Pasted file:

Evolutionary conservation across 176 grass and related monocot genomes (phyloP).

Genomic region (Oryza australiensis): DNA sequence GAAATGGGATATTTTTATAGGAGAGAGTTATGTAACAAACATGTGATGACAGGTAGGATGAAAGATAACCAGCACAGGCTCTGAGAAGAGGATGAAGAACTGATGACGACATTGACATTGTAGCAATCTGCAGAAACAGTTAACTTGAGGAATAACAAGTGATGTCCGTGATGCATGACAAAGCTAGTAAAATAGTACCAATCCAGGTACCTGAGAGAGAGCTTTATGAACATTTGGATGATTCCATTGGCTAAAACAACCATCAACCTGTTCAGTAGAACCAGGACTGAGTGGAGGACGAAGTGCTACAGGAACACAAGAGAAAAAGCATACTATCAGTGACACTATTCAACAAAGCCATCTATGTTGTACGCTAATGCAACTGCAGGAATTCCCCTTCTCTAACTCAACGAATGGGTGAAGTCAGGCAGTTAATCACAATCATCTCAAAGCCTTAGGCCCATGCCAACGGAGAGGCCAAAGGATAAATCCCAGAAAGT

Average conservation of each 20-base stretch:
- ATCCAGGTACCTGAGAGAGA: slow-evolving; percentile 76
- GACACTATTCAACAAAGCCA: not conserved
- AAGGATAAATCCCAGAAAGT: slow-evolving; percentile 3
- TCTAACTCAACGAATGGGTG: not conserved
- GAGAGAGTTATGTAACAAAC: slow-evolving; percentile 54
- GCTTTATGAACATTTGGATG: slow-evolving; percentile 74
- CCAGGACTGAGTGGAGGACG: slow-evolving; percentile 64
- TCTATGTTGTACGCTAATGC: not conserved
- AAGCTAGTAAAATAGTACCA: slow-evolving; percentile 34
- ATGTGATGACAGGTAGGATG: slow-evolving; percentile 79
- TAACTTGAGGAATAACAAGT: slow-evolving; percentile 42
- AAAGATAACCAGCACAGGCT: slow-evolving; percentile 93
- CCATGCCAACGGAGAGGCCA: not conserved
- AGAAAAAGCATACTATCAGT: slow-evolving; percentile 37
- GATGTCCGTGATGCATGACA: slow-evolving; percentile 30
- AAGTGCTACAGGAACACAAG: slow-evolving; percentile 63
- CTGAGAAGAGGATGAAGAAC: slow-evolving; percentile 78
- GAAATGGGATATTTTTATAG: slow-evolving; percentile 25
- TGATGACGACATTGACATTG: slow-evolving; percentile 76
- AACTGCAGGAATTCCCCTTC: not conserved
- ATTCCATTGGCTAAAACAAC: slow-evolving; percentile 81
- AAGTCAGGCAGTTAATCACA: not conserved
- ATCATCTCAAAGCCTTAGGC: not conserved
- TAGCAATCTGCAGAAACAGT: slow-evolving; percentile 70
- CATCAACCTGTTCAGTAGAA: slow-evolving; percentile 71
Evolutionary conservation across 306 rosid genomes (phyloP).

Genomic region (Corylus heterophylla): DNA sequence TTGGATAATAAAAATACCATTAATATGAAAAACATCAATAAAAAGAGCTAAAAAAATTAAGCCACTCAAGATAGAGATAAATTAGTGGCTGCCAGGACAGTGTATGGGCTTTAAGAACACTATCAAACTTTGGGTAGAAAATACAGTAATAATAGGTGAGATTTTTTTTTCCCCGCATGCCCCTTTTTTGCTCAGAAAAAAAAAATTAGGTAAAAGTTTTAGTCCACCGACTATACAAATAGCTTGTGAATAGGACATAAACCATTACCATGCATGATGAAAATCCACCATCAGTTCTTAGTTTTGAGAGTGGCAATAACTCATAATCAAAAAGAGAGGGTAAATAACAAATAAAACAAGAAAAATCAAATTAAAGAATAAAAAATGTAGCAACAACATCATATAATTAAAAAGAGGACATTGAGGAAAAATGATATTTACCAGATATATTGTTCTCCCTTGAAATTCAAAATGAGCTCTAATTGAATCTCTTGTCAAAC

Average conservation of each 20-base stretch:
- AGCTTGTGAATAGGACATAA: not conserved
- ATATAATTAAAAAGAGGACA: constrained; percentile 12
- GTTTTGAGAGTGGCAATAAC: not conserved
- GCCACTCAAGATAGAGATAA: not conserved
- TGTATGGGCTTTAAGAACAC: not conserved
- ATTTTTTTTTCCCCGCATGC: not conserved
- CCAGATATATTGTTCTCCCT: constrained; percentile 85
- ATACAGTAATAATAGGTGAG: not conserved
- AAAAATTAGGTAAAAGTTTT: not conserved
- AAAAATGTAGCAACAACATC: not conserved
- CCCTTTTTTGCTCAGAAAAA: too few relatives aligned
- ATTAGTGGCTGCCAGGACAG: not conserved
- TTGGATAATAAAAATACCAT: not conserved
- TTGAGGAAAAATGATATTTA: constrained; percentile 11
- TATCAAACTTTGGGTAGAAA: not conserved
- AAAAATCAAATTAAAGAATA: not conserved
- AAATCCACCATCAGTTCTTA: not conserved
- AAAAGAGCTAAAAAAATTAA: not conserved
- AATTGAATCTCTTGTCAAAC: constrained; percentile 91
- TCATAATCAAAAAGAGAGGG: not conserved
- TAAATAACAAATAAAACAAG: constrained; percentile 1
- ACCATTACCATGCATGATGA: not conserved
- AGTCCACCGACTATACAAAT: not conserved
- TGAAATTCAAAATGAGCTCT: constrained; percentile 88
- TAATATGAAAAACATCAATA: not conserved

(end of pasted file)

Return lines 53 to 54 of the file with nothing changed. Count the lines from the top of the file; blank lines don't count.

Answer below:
- ACCATTACCATGCATGATGA: not conserved
- AGTCCACCGACTATACAAAT: not conserved